There is a lot of talking about the weather nowadays. It’s in the News, it’s talked over at the breakfast table, in the office and even debated in politics. The discourse about the weather is mostly negative these days… natural disasters, climate change, rainy summers, snowless winters and so on…
The Royal Meterological Society together with the Royal Photography Society and their “Weatherphotographer of the Year” photo competition, remind us that weather and its diverse formations can be something truly stunning. Captured on photos ,storms and clouds can look simply magical.
Who of us doesn’t know the unique pictures taken by Annie Leibovitz – one of her trademarks in studio photography being the exceptional backgrounds she uses. Structures. Color gradients. Unique patterns. These backgrounds give her images an additionally distinctive character!
But where do these works of art come from? And yes, in this case you can definitely call them works of art, as they’re all hand-painted. Hand-painted by this woman, Sarah Oliphant!
For more than 30 years she’s been painting with her colleague Adelaide Tyrol the very special screens for film productions, photo shootings, or even for the theater and much more. The list of her clients is endless, as not only Annie Leibovitz but also many top photographers are among her fans (we’re talking about names such as Stephen Klein or David LaChapelle). Fashion houses ranging from Marc Jacobs to Ralph Lauren and Prada have already used Sarah Oliphant’s painted works of art on several occasions. And even in the Editorial sector the list of clients is very long, ranging from Vogue Magazine to the Rolling Stone to Harper’s Bazaar and The New York Times.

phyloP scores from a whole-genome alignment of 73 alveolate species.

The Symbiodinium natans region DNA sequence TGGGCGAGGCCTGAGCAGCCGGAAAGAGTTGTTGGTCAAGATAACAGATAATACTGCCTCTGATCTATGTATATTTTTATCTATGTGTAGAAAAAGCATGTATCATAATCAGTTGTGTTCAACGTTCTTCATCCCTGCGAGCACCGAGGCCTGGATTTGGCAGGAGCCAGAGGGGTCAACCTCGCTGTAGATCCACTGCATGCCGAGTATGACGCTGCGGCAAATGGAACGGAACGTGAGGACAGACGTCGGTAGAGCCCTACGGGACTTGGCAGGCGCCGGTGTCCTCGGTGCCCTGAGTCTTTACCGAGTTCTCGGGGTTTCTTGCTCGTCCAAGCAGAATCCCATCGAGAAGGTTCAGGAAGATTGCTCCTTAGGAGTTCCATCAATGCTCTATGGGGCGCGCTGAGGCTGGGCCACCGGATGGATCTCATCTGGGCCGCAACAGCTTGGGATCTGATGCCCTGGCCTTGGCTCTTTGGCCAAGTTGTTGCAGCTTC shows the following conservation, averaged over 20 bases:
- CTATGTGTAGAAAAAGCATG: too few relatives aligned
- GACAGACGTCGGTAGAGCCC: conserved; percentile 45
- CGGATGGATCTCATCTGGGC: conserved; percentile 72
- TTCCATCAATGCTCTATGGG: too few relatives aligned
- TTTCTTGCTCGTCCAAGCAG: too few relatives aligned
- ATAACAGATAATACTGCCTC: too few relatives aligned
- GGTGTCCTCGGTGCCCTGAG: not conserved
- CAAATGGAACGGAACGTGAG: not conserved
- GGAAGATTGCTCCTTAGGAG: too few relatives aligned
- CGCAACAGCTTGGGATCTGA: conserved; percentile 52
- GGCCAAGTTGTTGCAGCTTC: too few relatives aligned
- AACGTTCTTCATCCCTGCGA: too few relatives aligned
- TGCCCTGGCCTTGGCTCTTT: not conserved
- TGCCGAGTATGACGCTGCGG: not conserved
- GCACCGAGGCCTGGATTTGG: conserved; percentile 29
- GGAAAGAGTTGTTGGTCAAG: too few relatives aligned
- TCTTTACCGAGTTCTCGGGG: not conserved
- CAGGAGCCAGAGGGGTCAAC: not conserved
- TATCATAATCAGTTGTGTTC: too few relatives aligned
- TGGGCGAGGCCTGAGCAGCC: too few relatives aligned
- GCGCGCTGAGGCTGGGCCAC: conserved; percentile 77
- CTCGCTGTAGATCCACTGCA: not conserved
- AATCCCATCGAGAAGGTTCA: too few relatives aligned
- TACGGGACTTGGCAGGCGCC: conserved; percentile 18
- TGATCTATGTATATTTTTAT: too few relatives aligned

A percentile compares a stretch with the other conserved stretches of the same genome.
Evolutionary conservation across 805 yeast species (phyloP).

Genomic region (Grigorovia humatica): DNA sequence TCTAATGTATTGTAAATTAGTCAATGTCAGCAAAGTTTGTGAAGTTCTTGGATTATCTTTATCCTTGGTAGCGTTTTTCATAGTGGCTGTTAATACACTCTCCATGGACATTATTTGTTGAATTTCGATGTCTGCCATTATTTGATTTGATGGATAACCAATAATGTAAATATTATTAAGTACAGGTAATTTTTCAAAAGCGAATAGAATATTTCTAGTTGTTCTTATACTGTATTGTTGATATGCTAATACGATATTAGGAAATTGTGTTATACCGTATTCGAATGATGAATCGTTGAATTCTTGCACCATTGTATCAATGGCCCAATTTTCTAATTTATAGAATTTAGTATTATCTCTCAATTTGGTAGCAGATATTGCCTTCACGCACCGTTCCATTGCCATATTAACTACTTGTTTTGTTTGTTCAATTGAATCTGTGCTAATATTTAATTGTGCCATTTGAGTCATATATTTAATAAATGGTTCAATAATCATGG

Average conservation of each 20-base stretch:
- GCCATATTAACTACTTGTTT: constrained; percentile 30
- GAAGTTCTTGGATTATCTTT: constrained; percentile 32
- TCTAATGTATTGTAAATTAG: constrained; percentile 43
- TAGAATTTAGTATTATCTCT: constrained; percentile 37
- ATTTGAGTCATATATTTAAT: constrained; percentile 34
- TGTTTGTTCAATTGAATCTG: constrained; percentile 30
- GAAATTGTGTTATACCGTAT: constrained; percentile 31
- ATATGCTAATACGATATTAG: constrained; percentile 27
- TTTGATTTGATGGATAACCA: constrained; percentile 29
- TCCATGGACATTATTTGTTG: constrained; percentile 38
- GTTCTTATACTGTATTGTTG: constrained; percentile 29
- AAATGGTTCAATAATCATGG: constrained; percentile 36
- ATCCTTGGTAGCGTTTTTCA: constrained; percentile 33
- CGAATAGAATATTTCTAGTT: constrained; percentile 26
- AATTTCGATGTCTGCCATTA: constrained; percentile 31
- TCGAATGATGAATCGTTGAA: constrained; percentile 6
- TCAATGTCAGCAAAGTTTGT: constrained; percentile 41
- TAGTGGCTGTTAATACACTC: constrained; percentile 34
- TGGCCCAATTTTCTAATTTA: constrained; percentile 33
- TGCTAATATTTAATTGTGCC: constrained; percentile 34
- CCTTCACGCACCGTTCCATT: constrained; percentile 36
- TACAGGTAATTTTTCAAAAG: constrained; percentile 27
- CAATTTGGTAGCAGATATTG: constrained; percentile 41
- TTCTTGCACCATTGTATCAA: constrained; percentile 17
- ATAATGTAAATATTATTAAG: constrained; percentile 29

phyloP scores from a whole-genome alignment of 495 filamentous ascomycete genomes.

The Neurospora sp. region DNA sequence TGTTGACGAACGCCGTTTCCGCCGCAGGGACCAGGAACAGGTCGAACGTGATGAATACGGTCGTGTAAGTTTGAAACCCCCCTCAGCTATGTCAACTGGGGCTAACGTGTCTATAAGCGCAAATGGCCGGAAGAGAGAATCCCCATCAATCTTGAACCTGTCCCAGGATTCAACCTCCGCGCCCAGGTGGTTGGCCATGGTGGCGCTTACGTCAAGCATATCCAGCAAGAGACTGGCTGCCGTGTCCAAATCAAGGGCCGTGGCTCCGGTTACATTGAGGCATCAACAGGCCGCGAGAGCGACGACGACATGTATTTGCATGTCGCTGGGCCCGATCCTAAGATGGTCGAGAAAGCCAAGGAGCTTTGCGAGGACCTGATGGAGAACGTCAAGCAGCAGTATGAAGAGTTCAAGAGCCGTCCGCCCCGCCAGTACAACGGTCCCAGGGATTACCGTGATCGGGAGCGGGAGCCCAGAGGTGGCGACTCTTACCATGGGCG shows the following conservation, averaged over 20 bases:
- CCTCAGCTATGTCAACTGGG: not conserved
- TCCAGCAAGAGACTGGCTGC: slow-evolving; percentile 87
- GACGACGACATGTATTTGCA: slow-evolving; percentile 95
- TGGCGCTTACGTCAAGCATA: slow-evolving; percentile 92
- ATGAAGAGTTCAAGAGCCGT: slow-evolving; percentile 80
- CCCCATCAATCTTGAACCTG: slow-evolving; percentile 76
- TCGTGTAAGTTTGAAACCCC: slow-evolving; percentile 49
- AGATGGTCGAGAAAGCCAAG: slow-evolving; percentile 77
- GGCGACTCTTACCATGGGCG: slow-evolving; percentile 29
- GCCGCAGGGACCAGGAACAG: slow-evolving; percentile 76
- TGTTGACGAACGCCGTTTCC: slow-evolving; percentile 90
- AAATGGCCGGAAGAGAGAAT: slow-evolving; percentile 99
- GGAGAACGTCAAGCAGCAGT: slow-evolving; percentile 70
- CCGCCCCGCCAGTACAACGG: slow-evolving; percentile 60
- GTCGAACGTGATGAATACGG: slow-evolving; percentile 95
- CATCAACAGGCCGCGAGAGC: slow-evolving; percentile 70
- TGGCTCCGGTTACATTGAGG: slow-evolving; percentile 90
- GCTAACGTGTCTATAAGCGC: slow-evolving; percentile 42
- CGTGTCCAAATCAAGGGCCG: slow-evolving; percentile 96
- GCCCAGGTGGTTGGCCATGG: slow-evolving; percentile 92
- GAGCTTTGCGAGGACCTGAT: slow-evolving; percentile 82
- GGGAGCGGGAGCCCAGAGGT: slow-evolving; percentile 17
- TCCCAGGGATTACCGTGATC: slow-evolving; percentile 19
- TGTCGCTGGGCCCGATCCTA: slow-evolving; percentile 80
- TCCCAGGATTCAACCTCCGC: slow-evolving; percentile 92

His pictures are often disturbing and hard to look at, they put emphasis on topics that are often willingly overlooked or even ignored, but this is exactly why they are so important and fascinating.